Cabaret Voltaire member performs in unique gig at the lecture theatre site of the band’s former recording studio
The University of Sheffield’s John Pemberton Lecture Theatres stand at the site of Western Works
Evening of live music will celebrate the building’s past and present
A member of former Sheffield band Cabaret Voltaire will perform as part of a unique ‘super group’ at the site of the band’s legendary recording studio – now a University of Sheffield lecture theatre.
The John Pemberton Lecture Theatres in the School of Health and Related Research (ScHARR) are as close as it is possible to get to site of the former Western Works, where Cabaret Voltaire and countless other pioneering Sheffield industrial and post-punk bands made their mark on the music scene.
From 1978, Cabaret Voltaire rented rooms on the top floor of Western Works, which stood at the corner of Regent Street and Portobello. Having private recording and rehearsal space was unusual for bands of that era, which led to the building becoming a magnet for like-minded groups including Clock DVA, New Order and Lydia Lunch.
But the building was demolished in 1993 and now has a very different use as the home to ScHARR and the University’s Department of Computer Science.
Cabaret Voltaire vocalist Stephen Mallinder will return to the same space for No Lectures from Western Works – an evening celebrating what the building was and what it is now.
He will perform with members of Clock DVA and In The Nursery as part of new band IBBERSON. The name is a throwback to a sign which hung outside the former Western Works recording studio.
Stephen Mallinder said: "I don’t think we ever considered the notion of heritage at the time, Western Works was simply our home, workplace, hangout, and often a convenient location when the pubs closed.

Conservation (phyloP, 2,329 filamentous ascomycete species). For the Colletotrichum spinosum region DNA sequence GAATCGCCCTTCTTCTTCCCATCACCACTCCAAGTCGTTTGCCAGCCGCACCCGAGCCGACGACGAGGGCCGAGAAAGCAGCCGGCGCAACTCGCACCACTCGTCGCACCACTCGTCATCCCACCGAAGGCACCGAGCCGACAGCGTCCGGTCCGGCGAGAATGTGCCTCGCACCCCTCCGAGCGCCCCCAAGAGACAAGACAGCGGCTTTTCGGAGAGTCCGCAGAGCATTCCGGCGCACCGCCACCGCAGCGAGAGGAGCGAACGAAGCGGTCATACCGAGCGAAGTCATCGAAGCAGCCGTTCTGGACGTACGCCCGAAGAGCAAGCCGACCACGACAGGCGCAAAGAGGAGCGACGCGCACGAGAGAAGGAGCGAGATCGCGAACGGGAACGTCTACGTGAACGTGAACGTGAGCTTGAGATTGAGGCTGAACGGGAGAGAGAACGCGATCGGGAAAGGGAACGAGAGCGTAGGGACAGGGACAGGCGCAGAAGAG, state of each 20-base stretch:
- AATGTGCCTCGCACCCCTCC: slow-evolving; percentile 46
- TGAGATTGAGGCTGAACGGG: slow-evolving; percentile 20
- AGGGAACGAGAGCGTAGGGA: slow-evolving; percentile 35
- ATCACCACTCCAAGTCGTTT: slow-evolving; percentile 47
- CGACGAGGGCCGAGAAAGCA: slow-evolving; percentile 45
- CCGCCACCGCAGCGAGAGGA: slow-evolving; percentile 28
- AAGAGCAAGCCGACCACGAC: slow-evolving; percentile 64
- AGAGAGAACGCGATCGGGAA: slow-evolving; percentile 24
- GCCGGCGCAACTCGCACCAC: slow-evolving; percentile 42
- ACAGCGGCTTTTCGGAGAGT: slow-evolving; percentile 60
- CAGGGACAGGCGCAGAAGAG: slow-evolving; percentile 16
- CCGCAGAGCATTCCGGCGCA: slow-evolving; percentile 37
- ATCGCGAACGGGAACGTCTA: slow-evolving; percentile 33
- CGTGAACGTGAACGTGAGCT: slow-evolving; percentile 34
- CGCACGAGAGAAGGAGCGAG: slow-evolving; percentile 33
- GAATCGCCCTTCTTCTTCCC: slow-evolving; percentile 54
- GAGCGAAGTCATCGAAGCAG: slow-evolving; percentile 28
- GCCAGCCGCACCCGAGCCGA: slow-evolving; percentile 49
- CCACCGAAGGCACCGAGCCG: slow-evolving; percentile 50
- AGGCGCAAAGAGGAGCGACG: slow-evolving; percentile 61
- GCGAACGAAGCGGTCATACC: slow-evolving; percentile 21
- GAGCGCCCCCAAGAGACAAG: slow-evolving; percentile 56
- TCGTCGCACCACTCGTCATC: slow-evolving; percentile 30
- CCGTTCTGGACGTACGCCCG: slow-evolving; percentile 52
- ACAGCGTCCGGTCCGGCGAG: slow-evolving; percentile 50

"But I think we were aware of how much of the music from friends, like-minded outsiders and ourselves we’d managed to capture.
"We always appreciated how hard it was for people to get some recording done in the early days unless you had a record deal and Sheffield didn’t really have commercial studios back then. We also didn’t have many rules, so if we weren’t busy bands came round and we recorded them.
"We didn’t have facilities so you had to go to the sandwich shop on West Street, but there was free use of the kettle. So in fact it was a very Sheffield studio – a repurposed industrial hulk, few frills but a good vibe.
"It will really good to reconvene with some old friends for the night. I will just have to close my eyes and remember the two rooms of the studio."
During a night of live music from bands including Blood Sport, Juxtavoices and BHS, contemporary musicians will draw on the material recorded at the studio while writers and academics will discuss some of the ideas that travel associated with the site then and now – including art and Sheffield, music and technology and health and disease.
Dr Matthew Cheeseman, of the University of Sheffield’s School of English, said: “This is not a celebration of the past, but an investigation of the echoes and ripples that occupy and represent a working space.”
The event at the John Pemberton Lecture Theatres on Friday 16 May is part of In the City – a series of events across May and June, organised by the University’s Faculty of Arts and Humanities, celebrating and exploring urban existence, heritage, forgotten places, activism, musical heritage and personal narratives.
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